In a Californian town, a militia is greeted by some, warned by others

The H&L Lumber parking lot in Mariposa, Calif., was buzzing with activity on Sunday as members of a local militia wearing military-style uniforms distributed pancakes and steak sandwiches to evacuees from the nearby oak fire. Along with the breakfast, they distributed business cards with QR codes and instructions to join their militia.

PICTURED: Militiamen in military fatigues eat breakfast in the H&L Lumber parking lot on July 24, 2022 in Mariposa, California. Children's faces were covered by NBC News.
Militiamen in military gear eat breakfast in the H&L Lumber parking lot on July 24, 2022 in Mariposa, California. Children’s faces were covered by NBC News.on Facebook

Some say members of the Echo Company militia served as a de facto checkpoint or publicity for the group during the crisis, according to witnesses who spoke to NBC News on condition of anonymity because they did not want to be identified.

“They had their whole setup with military-style trucks, and they were in their uniforms and stuff,” said Rain Winchester, a manager at nearby Mariposa’s Monarch Inn. “I think it’s okay for them to help with relief efforts as long as they don’t start putting up roadblocks or doing any security work. I don’t want them doing the sheriff’s job.”

The militia is becoming a steady presence in rural Mariposa County southeast of Sacramento with a population of 17,131 scattered across 14 cities according to the 2010 U.S. Census.

Providing emergency aid in military garb during an emergency is a statewide recruitment tactic used by militias and is not limited to Mariposa County. As climate change fuels more wildfires and adverse weather events, putting a further strain on local law enforcement and fire departments, militias across the country have used the disasters as an opportunity to meddle in politics and the emergency services of small communities.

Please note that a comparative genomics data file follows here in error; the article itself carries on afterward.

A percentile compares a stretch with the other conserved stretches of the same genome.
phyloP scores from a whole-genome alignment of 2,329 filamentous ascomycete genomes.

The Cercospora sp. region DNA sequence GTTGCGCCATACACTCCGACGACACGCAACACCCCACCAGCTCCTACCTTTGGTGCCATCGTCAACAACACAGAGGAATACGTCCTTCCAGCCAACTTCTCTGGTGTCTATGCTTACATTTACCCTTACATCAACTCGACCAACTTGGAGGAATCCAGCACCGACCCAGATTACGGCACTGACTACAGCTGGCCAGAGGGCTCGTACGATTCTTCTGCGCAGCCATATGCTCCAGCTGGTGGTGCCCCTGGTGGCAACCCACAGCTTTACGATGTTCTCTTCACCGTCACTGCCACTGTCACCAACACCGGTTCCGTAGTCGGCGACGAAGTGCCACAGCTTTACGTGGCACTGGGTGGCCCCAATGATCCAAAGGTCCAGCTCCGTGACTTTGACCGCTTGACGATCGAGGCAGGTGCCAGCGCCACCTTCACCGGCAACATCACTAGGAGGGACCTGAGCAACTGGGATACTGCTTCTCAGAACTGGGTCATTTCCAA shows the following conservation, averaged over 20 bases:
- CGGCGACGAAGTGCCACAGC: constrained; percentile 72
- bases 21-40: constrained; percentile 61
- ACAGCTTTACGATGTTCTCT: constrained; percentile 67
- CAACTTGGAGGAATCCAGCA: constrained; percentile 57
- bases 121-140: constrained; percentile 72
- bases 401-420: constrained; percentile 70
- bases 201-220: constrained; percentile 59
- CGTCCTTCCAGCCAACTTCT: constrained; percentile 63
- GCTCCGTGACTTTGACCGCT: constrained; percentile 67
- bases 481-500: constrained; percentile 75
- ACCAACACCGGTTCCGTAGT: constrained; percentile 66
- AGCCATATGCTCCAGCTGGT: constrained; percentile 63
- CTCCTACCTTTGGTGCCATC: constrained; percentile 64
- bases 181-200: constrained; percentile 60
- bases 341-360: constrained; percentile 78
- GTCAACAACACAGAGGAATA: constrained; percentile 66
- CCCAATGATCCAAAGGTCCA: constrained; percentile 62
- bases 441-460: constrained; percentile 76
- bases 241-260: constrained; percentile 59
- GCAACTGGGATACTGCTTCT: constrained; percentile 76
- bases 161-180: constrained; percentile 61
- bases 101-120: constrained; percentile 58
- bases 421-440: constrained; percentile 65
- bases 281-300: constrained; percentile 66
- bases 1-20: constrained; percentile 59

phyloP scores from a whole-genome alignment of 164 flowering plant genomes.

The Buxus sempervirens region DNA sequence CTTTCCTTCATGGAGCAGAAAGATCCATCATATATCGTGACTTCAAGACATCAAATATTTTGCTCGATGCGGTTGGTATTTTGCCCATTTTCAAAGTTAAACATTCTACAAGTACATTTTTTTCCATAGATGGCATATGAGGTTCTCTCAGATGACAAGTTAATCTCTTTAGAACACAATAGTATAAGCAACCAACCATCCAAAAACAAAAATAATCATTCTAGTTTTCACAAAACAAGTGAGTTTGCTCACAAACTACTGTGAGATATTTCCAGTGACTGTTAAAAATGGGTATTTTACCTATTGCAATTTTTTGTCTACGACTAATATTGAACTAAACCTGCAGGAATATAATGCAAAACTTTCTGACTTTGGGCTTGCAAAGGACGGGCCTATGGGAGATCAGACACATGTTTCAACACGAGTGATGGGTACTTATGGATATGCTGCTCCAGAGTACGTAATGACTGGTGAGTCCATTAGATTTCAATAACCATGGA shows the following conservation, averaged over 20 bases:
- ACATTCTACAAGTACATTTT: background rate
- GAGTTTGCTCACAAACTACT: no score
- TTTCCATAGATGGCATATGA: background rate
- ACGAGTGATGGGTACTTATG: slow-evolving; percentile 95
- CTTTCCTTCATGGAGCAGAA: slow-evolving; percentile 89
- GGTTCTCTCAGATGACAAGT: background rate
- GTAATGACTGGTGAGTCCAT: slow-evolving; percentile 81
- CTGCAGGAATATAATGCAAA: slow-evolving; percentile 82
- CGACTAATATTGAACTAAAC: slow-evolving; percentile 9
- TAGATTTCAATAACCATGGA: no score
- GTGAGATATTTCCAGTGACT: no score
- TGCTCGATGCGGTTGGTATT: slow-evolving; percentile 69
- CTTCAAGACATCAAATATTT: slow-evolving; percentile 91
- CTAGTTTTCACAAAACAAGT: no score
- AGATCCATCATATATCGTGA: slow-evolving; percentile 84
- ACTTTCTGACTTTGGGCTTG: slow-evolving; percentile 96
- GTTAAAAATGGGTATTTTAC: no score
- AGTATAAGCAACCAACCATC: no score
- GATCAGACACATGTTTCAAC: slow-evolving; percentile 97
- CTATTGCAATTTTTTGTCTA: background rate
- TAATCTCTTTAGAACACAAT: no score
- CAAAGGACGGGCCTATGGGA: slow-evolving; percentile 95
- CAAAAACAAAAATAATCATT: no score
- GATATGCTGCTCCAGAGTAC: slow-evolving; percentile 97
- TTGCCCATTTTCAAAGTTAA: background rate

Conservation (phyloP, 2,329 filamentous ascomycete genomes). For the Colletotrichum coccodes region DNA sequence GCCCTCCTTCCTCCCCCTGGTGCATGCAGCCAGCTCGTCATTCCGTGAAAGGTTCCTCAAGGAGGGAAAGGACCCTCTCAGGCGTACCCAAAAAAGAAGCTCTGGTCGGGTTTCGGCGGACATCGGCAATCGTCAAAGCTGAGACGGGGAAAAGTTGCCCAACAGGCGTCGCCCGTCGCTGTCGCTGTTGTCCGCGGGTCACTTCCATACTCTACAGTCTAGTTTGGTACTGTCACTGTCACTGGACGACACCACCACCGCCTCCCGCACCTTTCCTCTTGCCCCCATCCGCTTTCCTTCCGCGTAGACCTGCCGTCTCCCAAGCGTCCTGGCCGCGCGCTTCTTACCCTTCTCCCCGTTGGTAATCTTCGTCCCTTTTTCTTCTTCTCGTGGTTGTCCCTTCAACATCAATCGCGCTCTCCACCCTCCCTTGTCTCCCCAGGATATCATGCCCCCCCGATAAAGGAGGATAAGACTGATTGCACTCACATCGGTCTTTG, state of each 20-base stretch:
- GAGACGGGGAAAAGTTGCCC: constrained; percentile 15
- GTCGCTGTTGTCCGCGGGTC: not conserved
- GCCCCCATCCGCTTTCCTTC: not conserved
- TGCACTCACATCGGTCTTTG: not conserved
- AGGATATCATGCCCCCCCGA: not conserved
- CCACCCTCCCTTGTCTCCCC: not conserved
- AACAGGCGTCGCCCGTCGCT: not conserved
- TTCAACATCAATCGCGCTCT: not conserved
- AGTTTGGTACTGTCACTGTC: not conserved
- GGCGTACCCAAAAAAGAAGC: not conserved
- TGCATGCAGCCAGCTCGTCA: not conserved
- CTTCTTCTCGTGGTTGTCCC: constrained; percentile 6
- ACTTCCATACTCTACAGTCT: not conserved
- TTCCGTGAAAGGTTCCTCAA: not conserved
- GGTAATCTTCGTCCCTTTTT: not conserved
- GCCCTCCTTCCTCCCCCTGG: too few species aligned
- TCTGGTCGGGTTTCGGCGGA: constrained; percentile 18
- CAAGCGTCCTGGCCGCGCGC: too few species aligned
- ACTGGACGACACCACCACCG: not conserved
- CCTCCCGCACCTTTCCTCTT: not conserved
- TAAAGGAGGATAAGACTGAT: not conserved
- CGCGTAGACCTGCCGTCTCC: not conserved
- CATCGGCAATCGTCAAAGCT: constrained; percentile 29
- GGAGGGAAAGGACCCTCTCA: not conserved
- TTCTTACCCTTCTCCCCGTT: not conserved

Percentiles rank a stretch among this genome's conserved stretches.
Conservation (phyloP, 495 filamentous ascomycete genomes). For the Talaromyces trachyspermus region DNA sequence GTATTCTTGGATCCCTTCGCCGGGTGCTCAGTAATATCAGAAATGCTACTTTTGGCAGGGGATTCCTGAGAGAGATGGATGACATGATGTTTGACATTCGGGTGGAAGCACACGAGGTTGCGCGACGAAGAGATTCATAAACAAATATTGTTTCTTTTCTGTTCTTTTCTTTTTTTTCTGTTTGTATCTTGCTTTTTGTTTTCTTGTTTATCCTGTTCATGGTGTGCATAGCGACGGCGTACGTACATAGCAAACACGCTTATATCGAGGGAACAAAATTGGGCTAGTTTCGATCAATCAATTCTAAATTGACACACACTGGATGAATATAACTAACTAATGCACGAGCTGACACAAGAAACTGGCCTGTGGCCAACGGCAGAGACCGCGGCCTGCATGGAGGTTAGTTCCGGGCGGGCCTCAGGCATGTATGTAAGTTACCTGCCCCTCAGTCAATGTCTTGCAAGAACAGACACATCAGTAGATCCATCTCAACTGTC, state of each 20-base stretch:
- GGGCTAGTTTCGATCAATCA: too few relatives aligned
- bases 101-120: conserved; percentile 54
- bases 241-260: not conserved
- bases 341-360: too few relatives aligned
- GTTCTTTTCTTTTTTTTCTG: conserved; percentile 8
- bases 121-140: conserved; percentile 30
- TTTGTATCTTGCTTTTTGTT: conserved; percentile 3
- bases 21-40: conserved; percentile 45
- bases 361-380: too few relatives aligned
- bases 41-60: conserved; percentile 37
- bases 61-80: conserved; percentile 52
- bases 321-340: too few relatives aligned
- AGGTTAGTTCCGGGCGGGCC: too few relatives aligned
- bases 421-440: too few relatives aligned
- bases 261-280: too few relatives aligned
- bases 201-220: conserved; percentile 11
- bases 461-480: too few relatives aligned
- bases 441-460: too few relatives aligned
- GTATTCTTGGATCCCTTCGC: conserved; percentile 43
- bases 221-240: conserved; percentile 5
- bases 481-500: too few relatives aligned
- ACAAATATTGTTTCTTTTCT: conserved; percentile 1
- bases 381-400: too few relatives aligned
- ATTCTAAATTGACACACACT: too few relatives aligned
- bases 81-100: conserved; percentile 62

After the Oregon fires of 2020 Militias set up civilian roadblocks, who stopped at least one fleeing black family and were ignored by local police. members of the Oath Keepers have created a “community protection team”.“, six of them were arrested for violating a curfew during Hurricane Michael in 2018.

Image: A recruiting card issued by the California State Militia.
A recruiting card issued by the California State Militia.Received from NBC News

Joshua James, an Oath Keeper who stormed the US Capitol on January 6, met and joined the militia during relief efforts for Hurricane Irma in 2017.

Wildfires in the United States have burned 5.6 million acres this year. The oak fire destroyed at least 116 homes and burned more than 19,000 acres. according to the local fire department.

Serving as de facto charities is a common recruitment and fawning tactic used in rural areas to gain support and acceptance during emergencies, said Rachel Goldwasser, a research analyst at the Southern Poverty Law Center.

“Although help is always needed in difficult times, it’s incredibly important to remember that militias give her an agenda,” she said.

“That agenda is to recruit members of the community, including victims, into their organizations, legitimize them, and radicalize people into harboring grievances against the government that they may well express through intimidation or violence.”

According to a 2016 tally by the Southern Poverty Law Center, the Echo Company is one of hundreds of militia active in the United States whose numbers have steadily increased in recent years. Experts have warned it was militias Encouraged by ex-President Donald Trump and other Republican Party leaders.

It wasn’t immediately clear how many members Echo Company has. In times when there are no disasters, it is best known for holding training courses for its members and participating in protests, common practices for US militias.

However, the Echo Company is well known among California militias.

It has been supplanted by the larger ones California State Militia organization in 2020 for exploiting larger, fictitious fears of Antifa marauders and “for conduct that has been interpreted as potentially inflammatory and militant.”

The Echo Company joined the Central Valley Proud Boys in a 2020 Straight Pride rally.

But there are signs that its efforts to provide services have worked. The group has gained traction with some in the community in recent years, as evidenced by a response to a Facebook post from the sheriff’s office warning residents to “watch out for a local militia in the Mariposa metropolitan area.”